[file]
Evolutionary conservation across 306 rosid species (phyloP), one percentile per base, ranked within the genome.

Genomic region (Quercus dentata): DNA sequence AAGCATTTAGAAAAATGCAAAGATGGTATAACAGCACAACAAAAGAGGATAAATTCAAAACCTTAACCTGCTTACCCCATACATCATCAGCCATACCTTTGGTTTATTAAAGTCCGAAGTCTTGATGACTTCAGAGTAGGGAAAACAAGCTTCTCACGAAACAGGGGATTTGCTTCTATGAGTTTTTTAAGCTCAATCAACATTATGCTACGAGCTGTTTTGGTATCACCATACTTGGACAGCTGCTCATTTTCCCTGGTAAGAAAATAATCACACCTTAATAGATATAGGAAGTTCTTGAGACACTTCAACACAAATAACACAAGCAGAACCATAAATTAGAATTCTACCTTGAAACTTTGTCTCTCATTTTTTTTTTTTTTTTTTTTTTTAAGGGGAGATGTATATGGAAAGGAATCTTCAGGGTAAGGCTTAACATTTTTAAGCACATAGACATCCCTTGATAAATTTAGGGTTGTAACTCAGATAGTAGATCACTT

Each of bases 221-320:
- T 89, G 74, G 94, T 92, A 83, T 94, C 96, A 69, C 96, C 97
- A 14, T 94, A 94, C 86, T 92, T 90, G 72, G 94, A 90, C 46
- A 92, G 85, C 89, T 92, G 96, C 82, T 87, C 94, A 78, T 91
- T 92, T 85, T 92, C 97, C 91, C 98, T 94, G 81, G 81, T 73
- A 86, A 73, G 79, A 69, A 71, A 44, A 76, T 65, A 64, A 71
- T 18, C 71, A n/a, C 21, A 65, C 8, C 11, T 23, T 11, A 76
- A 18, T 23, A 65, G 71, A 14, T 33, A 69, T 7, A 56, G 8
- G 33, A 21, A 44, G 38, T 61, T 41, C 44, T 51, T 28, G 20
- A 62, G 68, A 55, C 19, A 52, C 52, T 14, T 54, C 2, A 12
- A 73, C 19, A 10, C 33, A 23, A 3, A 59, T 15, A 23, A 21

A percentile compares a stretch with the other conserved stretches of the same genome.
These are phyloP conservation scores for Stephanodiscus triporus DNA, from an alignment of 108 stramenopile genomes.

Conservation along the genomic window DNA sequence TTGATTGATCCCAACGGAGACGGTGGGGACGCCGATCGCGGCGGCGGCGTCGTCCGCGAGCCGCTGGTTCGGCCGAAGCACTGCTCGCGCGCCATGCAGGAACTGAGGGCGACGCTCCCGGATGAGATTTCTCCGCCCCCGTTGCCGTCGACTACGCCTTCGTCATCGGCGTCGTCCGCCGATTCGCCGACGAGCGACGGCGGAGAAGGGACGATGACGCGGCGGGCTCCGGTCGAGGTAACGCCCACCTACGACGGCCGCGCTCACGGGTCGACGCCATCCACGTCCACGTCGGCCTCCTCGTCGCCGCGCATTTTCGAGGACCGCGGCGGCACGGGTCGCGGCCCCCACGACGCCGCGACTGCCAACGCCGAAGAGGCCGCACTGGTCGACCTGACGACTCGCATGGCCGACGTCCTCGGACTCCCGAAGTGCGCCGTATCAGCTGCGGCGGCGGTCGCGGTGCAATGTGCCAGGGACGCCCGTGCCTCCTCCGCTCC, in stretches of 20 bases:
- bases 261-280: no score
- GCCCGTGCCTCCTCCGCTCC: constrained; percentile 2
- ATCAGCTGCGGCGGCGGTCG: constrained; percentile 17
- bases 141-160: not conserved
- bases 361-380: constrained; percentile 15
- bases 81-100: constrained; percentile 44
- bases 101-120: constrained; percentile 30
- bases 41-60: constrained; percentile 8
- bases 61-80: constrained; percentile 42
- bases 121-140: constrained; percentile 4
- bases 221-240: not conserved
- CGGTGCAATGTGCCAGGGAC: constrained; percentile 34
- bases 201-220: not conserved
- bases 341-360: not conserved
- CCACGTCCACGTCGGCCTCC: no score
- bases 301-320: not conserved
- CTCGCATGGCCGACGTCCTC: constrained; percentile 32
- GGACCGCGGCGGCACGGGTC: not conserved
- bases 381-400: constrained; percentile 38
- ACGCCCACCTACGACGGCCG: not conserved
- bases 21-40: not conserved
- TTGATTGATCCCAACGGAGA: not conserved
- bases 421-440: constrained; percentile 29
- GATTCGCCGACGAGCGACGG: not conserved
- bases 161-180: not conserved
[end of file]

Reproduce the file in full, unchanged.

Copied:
Evolutionary conservation across 306 rosid species (phyloP), one percentile per base, ranked within the genome.

Genomic region (Quercus dentata): DNA sequence AAGCATTTAGAAAAATGCAAAGATGGTATAACAGCACAACAAAAGAGGATAAATTCAAAACCTTAACCTGCTTACCCCATACATCATCAGCCATACCTTTGGTTTATTAAAGTCCGAAGTCTTGATGACTTCAGAGTAGGGAAAACAAGCTTCTCACGAAACAGGGGATTTGCTTCTATGAGTTTTTTAAGCTCAATCAACATTATGCTACGAGCTGTTTTGGTATCACCATACTTGGACAGCTGCTCATTTTCCCTGGTAAGAAAATAATCACACCTTAATAGATATAGGAAGTTCTTGAGACACTTCAACACAAATAACACAAGCAGAACCATAAATTAGAATTCTACCTTGAAACTTTGTCTCTCATTTTTTTTTTTTTTTTTTTTTTTAAGGGGAGATGTATATGGAAAGGAATCTTCAGGGTAAGGCTTAACATTTTTAAGCACATAGACATCCCTTGATAAATTTAGGGTTGTAACTCAGATAGTAGATCACTT

Each of bases 221-320:
- T 89, G 74, G 94, T 92, A 83, T 94, C 96, A 69, C 96, C 97
- A 14, T 94, A 94, C 86, T 92, T 90, G 72, G 94, A 90, C 46
- A 92, G 85, C 89, T 92, G 96, C 82, T 87, C 94, A 78, T 91
- T 92, T 85, T 92, C 97, C 91, C 98, T 94, G 81, G 81, T 73
- A 86, A 73, G 79, A 69, A 71, A 44, A 76, T 65, A 64, A 71
- T 18, C 71, A n/a, C 21, A 65, C 8, C 11, T 23, T 11, A 76
- A 18, T 23, A 65, G 71, A 14, T 33, A 69, T 7, A 56, G 8
- G 33, A 21, A 44, G 38, T 61, T 41, C 44, T 51, T 28, G 20
- A 62, G 68, A 55, C 19, A 52, C 52, T 14, T 54, C 2, A 12
- A 73, C 19, A 10, C 33, A 23, A 3, A 59, T 15, A 23, A 21

A percentile compares a stretch with the other conserved stretches of the same genome.
These are phyloP conservation scores for Stephanodiscus triporus DNA, from an alignment of 108 stramenopile genomes.

Conservation along the genomic window DNA sequence TTGATTGATCCCAACGGAGACGGTGGGGACGCCGATCGCGGCGGCGGCGTCGTCCGCGAGCCGCTGGTTCGGCCGAAGCACTGCTCGCGCGCCATGCAGGAACTGAGGGCGACGCTCCCGGATGAGATTTCTCCGCCCCCGTTGCCGTCGACTACGCCTTCGTCATCGGCGTCGTCCGCCGATTCGCCGACGAGCGACGGCGGAGAAGGGACGATGACGCGGCGGGCTCCGGTCGAGGTAACGCCCACCTACGACGGCCGCGCTCACGGGTCGACGCCATCCACGTCCACGTCGGCCTCCTCGTCGCCGCGCATTTTCGAGGACCGCGGCGGCACGGGTCGCGGCCCCCACGACGCCGCGACTGCCAACGCCGAAGAGGCCGCACTGGTCGACCTGACGACTCGCATGGCCGACGTCCTCGGACTCCCGAAGTGCGCCGTATCAGCTGCGGCGGCGGTCGCGGTGCAATGTGCCAGGGACGCCCGTGCCTCCTCCGCTCC, in stretches of 20 bases:
- bases 261-280: no score
- GCCCGTGCCTCCTCCGCTCC: constrained; percentile 2
- ATCAGCTGCGGCGGCGGTCG: constrained; percentile 17
- bases 141-160: not conserved
- bases 361-380: constrained; percentile 15
- bases 81-100: constrained; percentile 44
- bases 101-120: constrained; percentile 30
- bases 41-60: constrained; percentile 8
- bases 61-80: constrained; percentile 42
- bases 121-140: constrained; percentile 4
- bases 221-240: not conserved
- CGGTGCAATGTGCCAGGGAC: constrained; percentile 34
- bases 201-220: not conserved
- bases 341-360: not conserved
- CCACGTCCACGTCGGCCTCC: no score
- bases 301-320: not conserved
- CTCGCATGGCCGACGTCCTC: constrained; percentile 32
- GGACCGCGGCGGCACGGGTC: not conserved
- bases 381-400: constrained; percentile 38
- ACGCCCACCTACGACGGCCG: not conserved
- bases 21-40: not conserved
- TTGATTGATCCCAACGGAGA: not conserved
- bases 421-440: constrained; percentile 29
- GATTCGCCGACGAGCGACGG: not conserved
- bases 161-180: not conserved